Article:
The Center for Whale Research will attempt to locate Keiko's family in Iceland by tracking the distinctive calls of whale pods, testing their DNA, and photographing them.
All will be for naught if the Icelandic government does not approve Keiko's release. While no formal request has been made, Icelandic government officials have expressed concerns that Keiko might contaminate other killer whales with his skin condition.
It's a concern shared by Clint Wright, curator of marine mammals at the Vancouver Aquarium in Vancouver, British Columbia which holds two killer whales. Too little is known about Icelandic orca, he says, to make a smooth transition from captivity to the sea.
"It's a nice story. It appeals to people," Mr. Wright says. "But you have to look at the well-being of the pods and the well-being of the animal."
David Phillips, president of the Free Willy-Keiko Foundation, says it's too soon to discuss the logistics of Keiko's release.
After 10 years as the star of the Mexico City water park, Keiko is still very much a ham. On a recent afternoon, he rolled onto his side at the edge of his 25-foot-deep pool so that his trainer, Ms. Corral, could scratch him.
"It's hard not to domesticate him," says the aquarium's Diane Hammond as the orc began to coo on command. "It's hard not to imagine him as your dog or some other pet."
But pet orcs clearly weren't meant to be. And the attempt to free Keiko has fueled debate about whether sea mammals should be captured at all.
Keiko would still be in Mexico if he hadn't starred in "Free Willy" and garnered so much sympathy for his inadequate living conditions, Mr. Phillips says.
If Keiko is successfully returned to the wild, Garrett says, the public will question whether other captive whales should be returned also. Garrett is working for the release of a 32-year-old killer whale, Lolita, living in a Miami aquarium.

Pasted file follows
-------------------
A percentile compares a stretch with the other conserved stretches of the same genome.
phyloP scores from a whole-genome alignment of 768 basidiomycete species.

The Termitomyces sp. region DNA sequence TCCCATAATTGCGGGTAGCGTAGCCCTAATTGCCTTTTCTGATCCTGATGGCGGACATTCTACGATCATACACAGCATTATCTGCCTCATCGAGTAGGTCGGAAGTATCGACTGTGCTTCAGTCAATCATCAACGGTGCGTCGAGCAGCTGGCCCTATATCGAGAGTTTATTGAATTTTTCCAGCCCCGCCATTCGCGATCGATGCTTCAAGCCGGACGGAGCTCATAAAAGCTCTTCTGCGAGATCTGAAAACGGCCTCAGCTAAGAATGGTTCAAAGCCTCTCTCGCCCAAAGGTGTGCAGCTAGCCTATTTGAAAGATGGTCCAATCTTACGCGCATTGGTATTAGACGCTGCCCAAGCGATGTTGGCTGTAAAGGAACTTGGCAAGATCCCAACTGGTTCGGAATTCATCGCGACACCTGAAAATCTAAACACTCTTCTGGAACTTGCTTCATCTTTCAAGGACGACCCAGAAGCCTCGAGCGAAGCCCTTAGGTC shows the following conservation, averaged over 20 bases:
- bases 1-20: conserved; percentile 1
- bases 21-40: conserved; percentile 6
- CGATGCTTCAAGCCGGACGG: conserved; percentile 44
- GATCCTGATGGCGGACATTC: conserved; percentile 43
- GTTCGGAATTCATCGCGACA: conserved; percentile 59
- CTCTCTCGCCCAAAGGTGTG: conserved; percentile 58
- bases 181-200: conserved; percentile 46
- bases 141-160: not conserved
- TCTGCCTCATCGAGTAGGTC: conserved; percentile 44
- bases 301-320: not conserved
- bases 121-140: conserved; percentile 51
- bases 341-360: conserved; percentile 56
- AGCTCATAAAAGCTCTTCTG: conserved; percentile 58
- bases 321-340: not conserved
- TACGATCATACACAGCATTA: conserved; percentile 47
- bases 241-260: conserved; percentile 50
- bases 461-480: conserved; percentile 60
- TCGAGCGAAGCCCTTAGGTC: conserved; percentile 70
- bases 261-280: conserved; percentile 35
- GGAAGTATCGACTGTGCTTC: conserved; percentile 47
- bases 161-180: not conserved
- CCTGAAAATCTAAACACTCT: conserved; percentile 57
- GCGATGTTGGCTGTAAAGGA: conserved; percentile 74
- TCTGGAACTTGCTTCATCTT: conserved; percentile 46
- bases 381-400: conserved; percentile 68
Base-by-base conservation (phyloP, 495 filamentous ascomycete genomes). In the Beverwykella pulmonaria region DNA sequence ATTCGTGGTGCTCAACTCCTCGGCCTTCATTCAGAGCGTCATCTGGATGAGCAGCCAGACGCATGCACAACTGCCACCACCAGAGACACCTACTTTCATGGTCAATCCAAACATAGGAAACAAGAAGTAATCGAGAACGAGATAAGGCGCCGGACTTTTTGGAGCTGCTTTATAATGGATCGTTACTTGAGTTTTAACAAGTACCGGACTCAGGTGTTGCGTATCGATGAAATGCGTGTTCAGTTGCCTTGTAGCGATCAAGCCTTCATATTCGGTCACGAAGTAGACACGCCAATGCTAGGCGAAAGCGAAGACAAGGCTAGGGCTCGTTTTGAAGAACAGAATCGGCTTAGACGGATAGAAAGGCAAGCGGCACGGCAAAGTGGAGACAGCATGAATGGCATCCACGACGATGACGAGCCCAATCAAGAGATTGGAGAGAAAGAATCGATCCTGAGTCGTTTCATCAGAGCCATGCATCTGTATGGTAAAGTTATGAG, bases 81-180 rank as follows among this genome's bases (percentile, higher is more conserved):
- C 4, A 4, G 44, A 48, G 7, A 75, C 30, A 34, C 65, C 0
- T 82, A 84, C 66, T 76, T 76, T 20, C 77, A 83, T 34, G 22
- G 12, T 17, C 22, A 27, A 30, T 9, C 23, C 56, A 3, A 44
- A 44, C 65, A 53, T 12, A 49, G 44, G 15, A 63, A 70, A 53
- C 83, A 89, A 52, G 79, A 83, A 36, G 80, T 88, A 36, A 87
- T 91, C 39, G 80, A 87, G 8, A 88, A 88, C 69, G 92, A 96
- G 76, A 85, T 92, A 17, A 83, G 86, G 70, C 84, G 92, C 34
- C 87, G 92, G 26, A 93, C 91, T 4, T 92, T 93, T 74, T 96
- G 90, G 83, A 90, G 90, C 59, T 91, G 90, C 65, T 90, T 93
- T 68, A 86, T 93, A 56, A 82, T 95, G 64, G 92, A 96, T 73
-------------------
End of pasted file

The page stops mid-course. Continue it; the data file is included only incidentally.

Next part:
Others are trying to get a British Columbia whale named Corky released from a marine park in San Diego, Calif. Critics say both whales are too old and would not survive. But Garrett says female killer whales can live up to 80 years in the wild. And if Keiko's release is successful, the foundation plans to rehabilitate other whales for release.
"Our hope is that Keiko is the first of many," Phillips says, "that he is the ambassador that kicks it off."
Keiko's many fans
And what if the great black-and-white hope can't cope with freedom? Keiko has several options, Phillips said. He could be kept in a netted-off cove in Iceland. He could be taught a command to summon help if he got into trouble. Or he could live the rest of his life here at the aquarium.
Three underwater viewing windows allow visitors to watch Keiko glide through the cold water pumped in from nearby Yaquina Bay. Spectators don't seem to miss the jumps and tricks that killer whales typically perform at marine parks.
Instead, many wait for up to an hour to watch Keiko, most of them convinced he looked right at them. Whether he is released or not, the teenage orc has taught many humans to better appreciate his kind.
"We're not using the foundation as a platform to shut down other aquariums and parks," Phillips says. "We want to show by example what can be done."